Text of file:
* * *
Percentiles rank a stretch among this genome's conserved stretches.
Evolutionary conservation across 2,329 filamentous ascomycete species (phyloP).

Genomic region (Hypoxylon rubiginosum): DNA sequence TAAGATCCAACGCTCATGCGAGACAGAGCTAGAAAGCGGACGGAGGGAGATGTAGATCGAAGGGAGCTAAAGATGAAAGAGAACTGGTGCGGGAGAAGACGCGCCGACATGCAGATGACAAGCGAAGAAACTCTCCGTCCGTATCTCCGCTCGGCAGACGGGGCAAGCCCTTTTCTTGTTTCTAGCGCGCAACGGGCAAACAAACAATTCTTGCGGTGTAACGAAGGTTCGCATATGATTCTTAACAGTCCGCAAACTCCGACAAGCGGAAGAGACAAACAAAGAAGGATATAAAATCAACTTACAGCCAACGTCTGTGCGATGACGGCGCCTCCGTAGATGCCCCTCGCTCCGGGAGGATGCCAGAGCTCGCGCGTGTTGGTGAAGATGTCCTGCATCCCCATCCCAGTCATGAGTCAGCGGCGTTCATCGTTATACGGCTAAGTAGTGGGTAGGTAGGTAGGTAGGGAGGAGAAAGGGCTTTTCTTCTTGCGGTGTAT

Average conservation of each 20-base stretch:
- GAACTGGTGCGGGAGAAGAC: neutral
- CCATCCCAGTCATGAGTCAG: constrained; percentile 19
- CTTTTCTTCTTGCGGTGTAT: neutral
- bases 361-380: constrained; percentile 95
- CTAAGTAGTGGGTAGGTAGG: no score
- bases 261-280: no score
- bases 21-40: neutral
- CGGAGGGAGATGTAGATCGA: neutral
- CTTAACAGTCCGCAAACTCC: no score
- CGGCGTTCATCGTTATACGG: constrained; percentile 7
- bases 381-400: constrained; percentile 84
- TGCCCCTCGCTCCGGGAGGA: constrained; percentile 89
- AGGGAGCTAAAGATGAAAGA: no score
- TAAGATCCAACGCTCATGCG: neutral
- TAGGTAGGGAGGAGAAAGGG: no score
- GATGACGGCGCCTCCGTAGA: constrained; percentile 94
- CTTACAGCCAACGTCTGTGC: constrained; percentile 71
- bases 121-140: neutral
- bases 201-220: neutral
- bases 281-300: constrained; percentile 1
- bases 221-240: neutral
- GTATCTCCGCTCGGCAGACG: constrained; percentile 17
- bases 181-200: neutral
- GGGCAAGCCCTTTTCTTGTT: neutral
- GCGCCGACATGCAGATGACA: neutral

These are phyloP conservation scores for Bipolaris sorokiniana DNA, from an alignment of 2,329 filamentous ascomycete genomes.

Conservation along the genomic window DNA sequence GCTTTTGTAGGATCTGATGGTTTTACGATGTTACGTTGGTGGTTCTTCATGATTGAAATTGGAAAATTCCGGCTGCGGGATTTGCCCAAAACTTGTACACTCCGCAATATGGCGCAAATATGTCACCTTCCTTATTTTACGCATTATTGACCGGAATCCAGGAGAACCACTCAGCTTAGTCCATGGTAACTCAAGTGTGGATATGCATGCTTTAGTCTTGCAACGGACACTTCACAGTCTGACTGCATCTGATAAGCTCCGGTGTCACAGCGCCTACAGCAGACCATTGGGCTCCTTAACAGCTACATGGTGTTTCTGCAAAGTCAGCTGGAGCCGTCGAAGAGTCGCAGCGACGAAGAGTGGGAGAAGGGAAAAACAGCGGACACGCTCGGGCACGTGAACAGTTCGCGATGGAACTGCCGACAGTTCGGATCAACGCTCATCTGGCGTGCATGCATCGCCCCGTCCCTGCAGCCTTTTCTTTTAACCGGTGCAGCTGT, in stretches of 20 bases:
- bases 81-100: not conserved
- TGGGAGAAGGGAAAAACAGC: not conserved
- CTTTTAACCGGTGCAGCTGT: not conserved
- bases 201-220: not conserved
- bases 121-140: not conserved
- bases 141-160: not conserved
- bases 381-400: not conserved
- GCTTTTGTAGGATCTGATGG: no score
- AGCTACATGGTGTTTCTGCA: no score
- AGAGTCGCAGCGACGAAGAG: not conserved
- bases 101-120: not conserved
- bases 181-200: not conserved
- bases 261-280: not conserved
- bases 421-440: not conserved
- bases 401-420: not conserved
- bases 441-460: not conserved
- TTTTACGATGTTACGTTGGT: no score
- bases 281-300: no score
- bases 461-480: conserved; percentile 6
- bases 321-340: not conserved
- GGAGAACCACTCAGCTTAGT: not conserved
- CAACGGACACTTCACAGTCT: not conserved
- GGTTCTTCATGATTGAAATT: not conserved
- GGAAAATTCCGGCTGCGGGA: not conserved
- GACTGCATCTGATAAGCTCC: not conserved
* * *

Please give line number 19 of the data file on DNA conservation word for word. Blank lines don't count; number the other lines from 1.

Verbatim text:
- TAGGTAGGGAGGAGAAAGGG: no score